Under the HOME program, all funds must be used to either preserve or create affordable housing units. The Community Development Program assists local non-profits, including those that have been designated as Community Housing Development Organizations (CHDOs), with affordable housing development in Vineland, Millville and Bridgeton.

Home Ownership Assistance Program:
The HOAP program provides interest-free loans of up to $5,000 to help with down payments and closing costs for families wishing to purchase a home in Center City Vineland (bounded by Park, West and Chestnut avenues and Myrtle Street). In the South East Center City Neighborhood Preservation Program area (bounded by Chestnut and Landis avenues, South East Boulevard and Myrtle Street), an additional $2,500, known as HOAP Plus, is available to assist homebuyers. The assistance is in the form or an interest-free second mortgage on the property. The loan is repaid when the buyer no longer uses the property as principal residence. To date some 250 families have participated in the program, including approximately 25 who purchased the same home they had been renting.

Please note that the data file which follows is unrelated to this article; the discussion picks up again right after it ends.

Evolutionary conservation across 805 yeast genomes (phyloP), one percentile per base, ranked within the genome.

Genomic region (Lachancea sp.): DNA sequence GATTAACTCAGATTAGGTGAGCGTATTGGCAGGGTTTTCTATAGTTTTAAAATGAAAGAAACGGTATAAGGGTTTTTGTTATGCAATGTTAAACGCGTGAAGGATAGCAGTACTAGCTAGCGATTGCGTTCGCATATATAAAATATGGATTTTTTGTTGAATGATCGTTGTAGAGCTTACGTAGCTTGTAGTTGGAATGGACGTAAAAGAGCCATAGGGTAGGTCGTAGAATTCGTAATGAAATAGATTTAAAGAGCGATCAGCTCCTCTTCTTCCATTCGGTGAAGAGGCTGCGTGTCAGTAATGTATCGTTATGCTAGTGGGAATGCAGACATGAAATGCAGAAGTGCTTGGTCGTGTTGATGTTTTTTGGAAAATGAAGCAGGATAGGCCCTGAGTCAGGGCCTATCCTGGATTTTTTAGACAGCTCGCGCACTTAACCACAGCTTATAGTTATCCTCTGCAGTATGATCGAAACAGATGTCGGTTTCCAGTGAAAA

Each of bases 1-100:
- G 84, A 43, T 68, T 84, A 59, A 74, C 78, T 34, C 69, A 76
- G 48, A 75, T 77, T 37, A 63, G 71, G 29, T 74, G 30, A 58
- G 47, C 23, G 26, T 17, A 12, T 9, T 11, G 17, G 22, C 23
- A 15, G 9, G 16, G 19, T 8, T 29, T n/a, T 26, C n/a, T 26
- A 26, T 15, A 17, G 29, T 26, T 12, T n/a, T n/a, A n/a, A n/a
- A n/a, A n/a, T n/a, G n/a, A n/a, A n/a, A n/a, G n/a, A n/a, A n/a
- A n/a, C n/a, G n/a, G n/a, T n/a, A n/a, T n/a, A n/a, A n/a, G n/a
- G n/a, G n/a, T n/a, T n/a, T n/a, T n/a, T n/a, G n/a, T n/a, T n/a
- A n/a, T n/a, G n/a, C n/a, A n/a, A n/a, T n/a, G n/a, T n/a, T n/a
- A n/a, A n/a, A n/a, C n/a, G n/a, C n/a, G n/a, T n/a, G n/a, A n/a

Council on Affordable Housing (COAH) issues:
All municipalities in the state are responsible for providing affordable housing and for reporting to COAH. During COAH's first two rounds, Vineland had a rehab obligation only. Beginning with COAH's Third Round rules, initially passed in December 2004 and retroactive to January 2004, Vineland has a Growth Share obligation to provide new housing units in proportion to the amount of new residential and commercial development that takes place in the city between January 2004 and December 2018. Contact Vineland's Municipal Housing Liaison, Alex Curio, at acurio@vinelandcity.org for additional information.

Redevelopment Process: